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first time. it was a small demonstration. yesterday the police attacked the station. >> what is your next move is the question i'm asking you? what is your next move? >> i will call my lawyers to decide whether i go to the police or not. my group or my group we will organisation another protest tomorrow, and every day. [ inaudible [ inaudible ] today and tomorrow and overnight, again peaceful.
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the italian center right leader silvio berlusconi says he has new evidence to present in connection with his conviction for tax fraud and wants senators to delay a vote. rory challands has the story. >> silvio berlusconi estimated he appeared appeared in court, 2,500 times in 100 trials. >> translation: i'm the most persecuted man of all times. >> since the statement in 2009 there has been no let-up. his recent convictions threatened to finish an extraordinary political career. the former cruise ship singer dominated italian politics - powerful, rich. prime minister three times, his
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easy charm often works. sometimes his behaviour seemed at odds with the dignity expected of a statesman. >> translation: i have to bring you greetings, from a man - what's his name - just a minute, it was someone with a tan. barack obama. >> but silvio berlusconi's private life proved more sensational than his diplomatic gofs. his so-called bunka bunga parties are infamous. earlier this year he was convicted of paying an underaged girl for sex. then there was the tax fraud. italy upheld a one-year term. it was the eurozone debt crisis that contributed most to his downfall. italy's economy was pushed to the brink. silvio berlusconi lost his perimetery majority and he was forced from office in 2011.
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>> as long as he has voters ready to vote for him and the party, i would say he is a power in italian politics, not as powerful as he used to be, but not irrelevant either. >> silvio berlusconi is a public figure with many enemies. many of his staumpest allies decided they could no longer support him. >> still to come - how scanners could soon replace scal pels in determining a cause of death. that story coming up. also in sport - robin will be here to tell you why footballers across brazil stage a national sit-in process.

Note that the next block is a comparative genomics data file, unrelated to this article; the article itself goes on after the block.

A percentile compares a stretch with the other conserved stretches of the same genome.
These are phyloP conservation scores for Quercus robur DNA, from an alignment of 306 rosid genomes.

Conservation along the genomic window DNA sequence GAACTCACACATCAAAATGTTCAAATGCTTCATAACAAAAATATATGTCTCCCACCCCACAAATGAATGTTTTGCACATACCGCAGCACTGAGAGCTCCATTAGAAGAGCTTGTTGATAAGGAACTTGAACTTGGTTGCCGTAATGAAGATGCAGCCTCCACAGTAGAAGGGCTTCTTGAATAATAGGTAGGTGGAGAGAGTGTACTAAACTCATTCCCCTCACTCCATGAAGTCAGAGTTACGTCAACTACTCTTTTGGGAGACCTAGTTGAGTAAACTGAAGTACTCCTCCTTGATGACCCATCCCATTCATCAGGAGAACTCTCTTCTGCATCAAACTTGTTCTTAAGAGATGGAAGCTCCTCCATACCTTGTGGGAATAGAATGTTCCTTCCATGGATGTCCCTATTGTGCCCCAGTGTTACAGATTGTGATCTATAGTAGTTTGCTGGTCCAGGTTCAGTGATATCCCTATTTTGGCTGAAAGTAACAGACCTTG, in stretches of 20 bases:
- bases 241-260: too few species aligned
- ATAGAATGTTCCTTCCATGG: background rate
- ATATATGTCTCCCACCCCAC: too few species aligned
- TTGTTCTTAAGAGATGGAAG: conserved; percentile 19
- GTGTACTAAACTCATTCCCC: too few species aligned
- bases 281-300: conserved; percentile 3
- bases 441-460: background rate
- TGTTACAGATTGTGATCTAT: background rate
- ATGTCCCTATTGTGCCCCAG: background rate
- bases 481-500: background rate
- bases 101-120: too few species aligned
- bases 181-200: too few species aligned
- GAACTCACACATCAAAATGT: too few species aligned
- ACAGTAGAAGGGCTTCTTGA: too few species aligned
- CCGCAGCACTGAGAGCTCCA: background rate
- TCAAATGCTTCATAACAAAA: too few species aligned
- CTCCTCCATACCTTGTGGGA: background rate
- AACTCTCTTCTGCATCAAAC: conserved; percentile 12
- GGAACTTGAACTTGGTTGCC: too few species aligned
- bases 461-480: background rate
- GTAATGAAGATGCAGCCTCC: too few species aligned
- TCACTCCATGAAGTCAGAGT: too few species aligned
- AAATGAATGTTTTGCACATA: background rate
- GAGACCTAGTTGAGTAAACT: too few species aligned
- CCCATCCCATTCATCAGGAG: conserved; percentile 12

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welcome back, chicago's world fair of 1893 placed the city on the international map. 40,000 workers built 200,000 buildings to house the exhibition attracting 27 million people to it. 127 years later the city looks back at the fair authorityize say changed america. >> they called it the white city, the world fair transforming chicago. 20 years after a fire raked the
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windy city the world fair put it on the international map. now an exhibit in the city's field museum is celebrating its arrival on the world stage. >> it was the moment chicago became the world-class city. the potential was there, the wealth there, the industry. until the 1983 world sphere there was not a coming together of all of those factors and focus on the really association of chicago as a world's city. >> the dream city architect bern am built was an architect turl marvel. 200 buildings built on a 2-year schedule by 40,000 workers, costing dozens their lives. >> the first year 17 were killed. there were other world fairs, this was industrial, and success. . drawing 77 million visitors.
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chicago's world fair was improbably big. whole villages from across the globe and inhabitants were shipped to the city of big shoulders. the emblem a massive wheel. 250 feet high, carrying 2,000 people, soaring 100 fooet higher than the ferris wheel there now. people came under fear to look at the future. it was short lived. a city built on a swamp and torn down as soon as the fair ended. the world fair re made chicago. it's hard to find a lasting remnant. this is one of the few. it's in the museum of science and industry. it was a palace of fine arts. they needed a pant structure to safeguard the masterpieces of the day. what was left behind was is that - metre items, fossils used
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to recreate the world fair. >> time for your sport. here is robin. >> arsenal put themselves only the verge of qualifying stages at the champion's league. they are in the top f. wilt shire scoring both. martin wenger's side needing to win to progress. >> we had good control. maybe sometimes we were a bit micing the cutting edge to finish the game off. >> also in contention, dortmund. a comfortable win against napperly. pierce everton a scorer. the italians behind on goal
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difference. >> chelsea qualified out of group e. mohammed sala with a goal. the blues through. >> i want to praise basil. i think they won because they were the best team. >> the surprise result of the match. ix the first team to beat barcelona. barca qualified ajax could join them if they beat ac milan in a fortnight. atletico madrid drew against st. petersburg. celtic the bottom and no chance